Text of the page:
Wazir Ali Khan
Wazir Ali Khan (Hindi: वज़ीर अली खान, Urdu:
وزیر علی خان)(b. 19 April 1780 – d. 15 May 1817) was
the fourth nawab wazir of
Oudh from 21 September 1797 to 21 January
1798, and the adopted son of Asaf-Ud-Dowlah.
7 External links
Attack on Samuel Davis' House (14 January 1799)
He was the adopted son of Asaf-Ud-Dowlah, who had no son. He adopted a
boy who was the son of a daughter of a servant. At 13 years of age,
Ali was married at the cost of £300000 in Lucknow.
After the death of his adopted father in September 1797 he ascended to
the throne (musnud), with the support of the British. Within four
months they accused him of being unfaithful. Sir John Shore
(1751–1834) then moved in with 12 battalions and replaced him with
his uncle Saadat Ali Khan II.
Ali was granted a pension of 3,00,000 Rupees and removed to Benares.
The government in
Calcutta decided that he should be removed further
from his former realm. George Frederick Cherry, a British resident,
relayed this order to him on 14 January 1799 during a breakfast
invitation at which Ali had appeared with an armed guard. During the
ensuing argument Ali struck Cherry a blow with his sabre, whereupon
the guards killed the resident and two more Europeans. They then set
out to attack the house of Samuel Davis, the Magistrate of Benares,
who defended himself on the staircase of his house with a pike until
rescued by British troops. The affair became known as the Massacre
Subsequently Ali assembled a rebellious army of several thousand men.
A quickly assembled force commanded by General Erskine moved into
Benares and "restored order" by 21 January. Ali fled to Butwal,
Rajputana and was granted asylum by the Raja of Jaipur. On request of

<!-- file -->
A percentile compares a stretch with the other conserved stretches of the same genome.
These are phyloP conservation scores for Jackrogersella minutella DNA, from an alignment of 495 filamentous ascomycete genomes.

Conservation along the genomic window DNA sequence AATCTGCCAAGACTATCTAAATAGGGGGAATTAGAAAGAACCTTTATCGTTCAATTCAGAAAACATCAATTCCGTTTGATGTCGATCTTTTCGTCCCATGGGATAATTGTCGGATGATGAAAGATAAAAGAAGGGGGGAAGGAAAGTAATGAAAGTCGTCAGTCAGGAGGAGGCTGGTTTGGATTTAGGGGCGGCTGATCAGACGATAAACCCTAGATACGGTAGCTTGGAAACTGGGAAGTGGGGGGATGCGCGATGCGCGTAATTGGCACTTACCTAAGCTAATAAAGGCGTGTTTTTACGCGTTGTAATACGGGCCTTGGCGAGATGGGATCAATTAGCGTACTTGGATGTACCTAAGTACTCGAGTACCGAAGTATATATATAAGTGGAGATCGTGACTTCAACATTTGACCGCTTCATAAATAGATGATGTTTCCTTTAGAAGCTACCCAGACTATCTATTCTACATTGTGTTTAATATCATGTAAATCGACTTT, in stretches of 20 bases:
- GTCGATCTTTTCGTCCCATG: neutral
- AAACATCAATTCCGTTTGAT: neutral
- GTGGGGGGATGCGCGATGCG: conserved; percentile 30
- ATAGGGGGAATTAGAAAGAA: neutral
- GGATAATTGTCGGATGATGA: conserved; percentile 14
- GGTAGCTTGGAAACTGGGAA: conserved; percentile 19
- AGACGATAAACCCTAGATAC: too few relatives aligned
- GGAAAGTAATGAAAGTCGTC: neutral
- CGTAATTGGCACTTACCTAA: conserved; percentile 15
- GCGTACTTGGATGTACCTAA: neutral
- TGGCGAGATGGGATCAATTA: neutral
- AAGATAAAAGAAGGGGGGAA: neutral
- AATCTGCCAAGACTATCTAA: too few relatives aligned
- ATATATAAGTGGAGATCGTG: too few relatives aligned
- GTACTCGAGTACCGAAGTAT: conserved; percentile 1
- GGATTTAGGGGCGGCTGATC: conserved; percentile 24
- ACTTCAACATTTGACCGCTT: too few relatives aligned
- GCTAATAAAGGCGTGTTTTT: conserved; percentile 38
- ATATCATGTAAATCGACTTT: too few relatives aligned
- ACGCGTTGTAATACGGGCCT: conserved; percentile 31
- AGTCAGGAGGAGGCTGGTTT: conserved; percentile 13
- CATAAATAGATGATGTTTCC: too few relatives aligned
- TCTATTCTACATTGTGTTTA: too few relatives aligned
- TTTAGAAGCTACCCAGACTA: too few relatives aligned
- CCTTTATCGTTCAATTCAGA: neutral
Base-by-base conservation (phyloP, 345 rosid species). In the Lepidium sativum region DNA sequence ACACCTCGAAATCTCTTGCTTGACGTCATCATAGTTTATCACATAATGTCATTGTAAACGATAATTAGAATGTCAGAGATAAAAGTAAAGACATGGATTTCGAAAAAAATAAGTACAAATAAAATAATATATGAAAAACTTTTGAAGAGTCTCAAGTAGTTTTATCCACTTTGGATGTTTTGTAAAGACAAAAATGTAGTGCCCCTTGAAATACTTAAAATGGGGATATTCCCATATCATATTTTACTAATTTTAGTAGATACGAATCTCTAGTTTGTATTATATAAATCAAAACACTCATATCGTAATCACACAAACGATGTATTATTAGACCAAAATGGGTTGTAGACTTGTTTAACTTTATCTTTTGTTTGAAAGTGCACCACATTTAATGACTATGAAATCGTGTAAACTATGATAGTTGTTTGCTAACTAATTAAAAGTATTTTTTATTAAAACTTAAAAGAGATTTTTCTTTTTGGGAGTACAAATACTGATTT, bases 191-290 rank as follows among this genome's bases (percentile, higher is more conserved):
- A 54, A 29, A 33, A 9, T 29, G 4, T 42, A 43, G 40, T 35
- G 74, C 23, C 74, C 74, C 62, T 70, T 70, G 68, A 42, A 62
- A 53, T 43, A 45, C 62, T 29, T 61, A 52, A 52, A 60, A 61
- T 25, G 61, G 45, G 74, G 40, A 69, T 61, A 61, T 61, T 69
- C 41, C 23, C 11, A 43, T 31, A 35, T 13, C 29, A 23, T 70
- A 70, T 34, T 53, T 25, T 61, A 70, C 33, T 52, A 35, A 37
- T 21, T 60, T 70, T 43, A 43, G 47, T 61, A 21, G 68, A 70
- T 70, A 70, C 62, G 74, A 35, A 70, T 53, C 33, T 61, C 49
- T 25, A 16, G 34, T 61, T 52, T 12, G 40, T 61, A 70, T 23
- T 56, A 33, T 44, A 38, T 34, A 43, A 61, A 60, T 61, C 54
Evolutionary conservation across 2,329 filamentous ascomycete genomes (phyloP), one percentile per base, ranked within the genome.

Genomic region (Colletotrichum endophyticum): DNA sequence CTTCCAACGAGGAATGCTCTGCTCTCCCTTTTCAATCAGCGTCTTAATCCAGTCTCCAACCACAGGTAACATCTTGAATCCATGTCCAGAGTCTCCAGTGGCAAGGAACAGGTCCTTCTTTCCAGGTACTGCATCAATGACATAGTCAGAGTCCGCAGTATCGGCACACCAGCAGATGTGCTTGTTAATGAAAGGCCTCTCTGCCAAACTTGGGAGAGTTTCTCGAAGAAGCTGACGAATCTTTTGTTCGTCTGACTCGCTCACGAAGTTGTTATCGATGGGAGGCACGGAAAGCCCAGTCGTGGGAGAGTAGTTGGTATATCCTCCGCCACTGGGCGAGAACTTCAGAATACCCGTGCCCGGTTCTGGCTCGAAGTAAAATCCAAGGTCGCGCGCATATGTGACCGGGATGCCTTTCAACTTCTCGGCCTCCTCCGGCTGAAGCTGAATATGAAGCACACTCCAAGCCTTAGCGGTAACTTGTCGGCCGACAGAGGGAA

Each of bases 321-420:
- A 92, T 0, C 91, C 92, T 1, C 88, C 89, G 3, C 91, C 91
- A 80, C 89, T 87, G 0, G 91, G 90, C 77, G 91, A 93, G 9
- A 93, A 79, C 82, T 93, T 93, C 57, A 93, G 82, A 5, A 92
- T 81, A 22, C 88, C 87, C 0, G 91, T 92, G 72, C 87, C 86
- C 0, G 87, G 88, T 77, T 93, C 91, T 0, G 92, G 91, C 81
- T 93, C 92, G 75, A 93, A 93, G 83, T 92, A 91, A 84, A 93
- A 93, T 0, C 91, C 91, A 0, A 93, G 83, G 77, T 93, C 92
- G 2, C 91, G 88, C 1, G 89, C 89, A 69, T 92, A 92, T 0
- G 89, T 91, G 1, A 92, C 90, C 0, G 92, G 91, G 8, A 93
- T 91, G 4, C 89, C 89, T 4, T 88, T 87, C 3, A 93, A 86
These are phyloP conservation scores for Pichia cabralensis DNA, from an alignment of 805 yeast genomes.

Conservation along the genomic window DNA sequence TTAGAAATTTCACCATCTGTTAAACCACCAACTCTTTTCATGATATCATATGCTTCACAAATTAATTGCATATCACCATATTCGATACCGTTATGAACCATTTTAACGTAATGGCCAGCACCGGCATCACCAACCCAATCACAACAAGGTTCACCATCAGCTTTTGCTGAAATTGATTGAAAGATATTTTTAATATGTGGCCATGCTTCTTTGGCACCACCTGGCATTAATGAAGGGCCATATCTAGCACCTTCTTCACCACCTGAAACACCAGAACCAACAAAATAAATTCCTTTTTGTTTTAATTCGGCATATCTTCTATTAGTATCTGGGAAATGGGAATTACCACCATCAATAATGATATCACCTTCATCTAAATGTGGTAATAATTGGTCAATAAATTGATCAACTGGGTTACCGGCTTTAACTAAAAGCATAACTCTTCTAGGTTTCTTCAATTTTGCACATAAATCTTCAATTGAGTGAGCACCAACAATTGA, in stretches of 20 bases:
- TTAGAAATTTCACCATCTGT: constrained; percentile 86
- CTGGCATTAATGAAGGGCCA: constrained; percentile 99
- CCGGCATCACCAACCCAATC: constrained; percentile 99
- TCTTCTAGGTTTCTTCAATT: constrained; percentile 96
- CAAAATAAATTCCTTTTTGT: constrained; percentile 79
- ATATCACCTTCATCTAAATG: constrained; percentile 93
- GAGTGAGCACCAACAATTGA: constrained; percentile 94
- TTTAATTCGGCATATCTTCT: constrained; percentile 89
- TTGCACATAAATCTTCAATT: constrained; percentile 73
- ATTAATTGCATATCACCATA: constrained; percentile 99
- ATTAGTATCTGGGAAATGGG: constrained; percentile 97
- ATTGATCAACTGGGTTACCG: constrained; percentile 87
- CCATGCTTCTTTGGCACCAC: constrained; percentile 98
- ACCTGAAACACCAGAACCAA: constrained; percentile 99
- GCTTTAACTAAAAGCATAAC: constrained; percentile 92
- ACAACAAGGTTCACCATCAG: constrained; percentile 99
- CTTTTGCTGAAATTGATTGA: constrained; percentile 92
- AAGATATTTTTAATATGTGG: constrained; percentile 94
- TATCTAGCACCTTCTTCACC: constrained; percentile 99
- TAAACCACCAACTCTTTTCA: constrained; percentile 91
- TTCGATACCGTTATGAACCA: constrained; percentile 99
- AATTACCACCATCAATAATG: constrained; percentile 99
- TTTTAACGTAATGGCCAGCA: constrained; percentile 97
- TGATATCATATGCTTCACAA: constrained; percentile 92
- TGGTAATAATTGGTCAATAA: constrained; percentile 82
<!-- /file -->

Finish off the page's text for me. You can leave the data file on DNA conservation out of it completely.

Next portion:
Arthur Wellesley, Earl of Mornington, the raja turned Ali over to the
British on the condition that he neither be hanged nor be put in
fetters. Ali surrendered to the British authorities in December 1799,
and was placed in rigorous confinement at Fort William, Calcutta.
The colonial government complied with this: Ali spent the rest of life
– 17 years – in an iron cage in Fort William in the Bengal
Presidency. He was buried in the Muslim graveyard of Kasi Baghan.
Mirza Jalaluddin Haidar Ali Jhan Bahadur born 1798, married and got
Nawab Mubarak ud-Daula, who moved to Ottoman Empire
Mirza Muhammad Ali Khan
Sahibzadi Saadatunnisa Begum
Asaf ad-Dowla Amani
Nawab Wazir al-Mamalik of Oudh
21 September 1797 – 21 January 1798
Yamin ad-Dowla Nazem al-Molk Sa`adat `Ali Khan II Bahadur
Baillie, Laureen (Hrsg.): Indian Biographical Archiv; München,
ISBN 3-598-34104-0, Fiche 492
Davis, John Francis (1795–1890);
Vizier Ali Khan; or, The massacre
of Benares: a chapter in British Indian history .. (1871) (Orig. 1844)
This article incorporates text from this source, which is in the
Higginbotham, J. J.; Men Whom India has Known. 1874
Ray, Aniruddha; Revolt of Vizir Ali of
Benares in 1799; in:
Proceedings of the Indian History Congress, 49th Session, Karnatak
University, Dharwad, 1988: S 331–338
Kartoos by Habib Tanvir
Wazir Ali was known for his bravery and was highly against the
^ Posthumous title
Nawab Wazir Ali Khan
^ Princely States of India
^ HISTORY OF AWADH (Oudh) a princely State of India by Hameed Akhtar
^ Davis, Samuel; Aris, Michael (1982). Views of Medieval Bhutan: the
diary and drawings of Samuel Davis, 1783. Serindia. p. 54.
^ "পাতা:কলিকাতা সেকালের ও
একালের.djvu/৯৮১ - উইকিসংকলন
একটি মুক্ত পাঠাগার". bn.wikisource.org
(in Bengali). Retrieved 2018-02-19.
Royal line of Nawabs of Oudh
National Informatics Centre,
Lucknow – Rulers of Awadh
NAWABS OF OUDH & THEIR SECULARISM – Dr. B. S. Saxena
HISTORY OF AWADH (Oudh) a princely State of India by Hameed Akhtar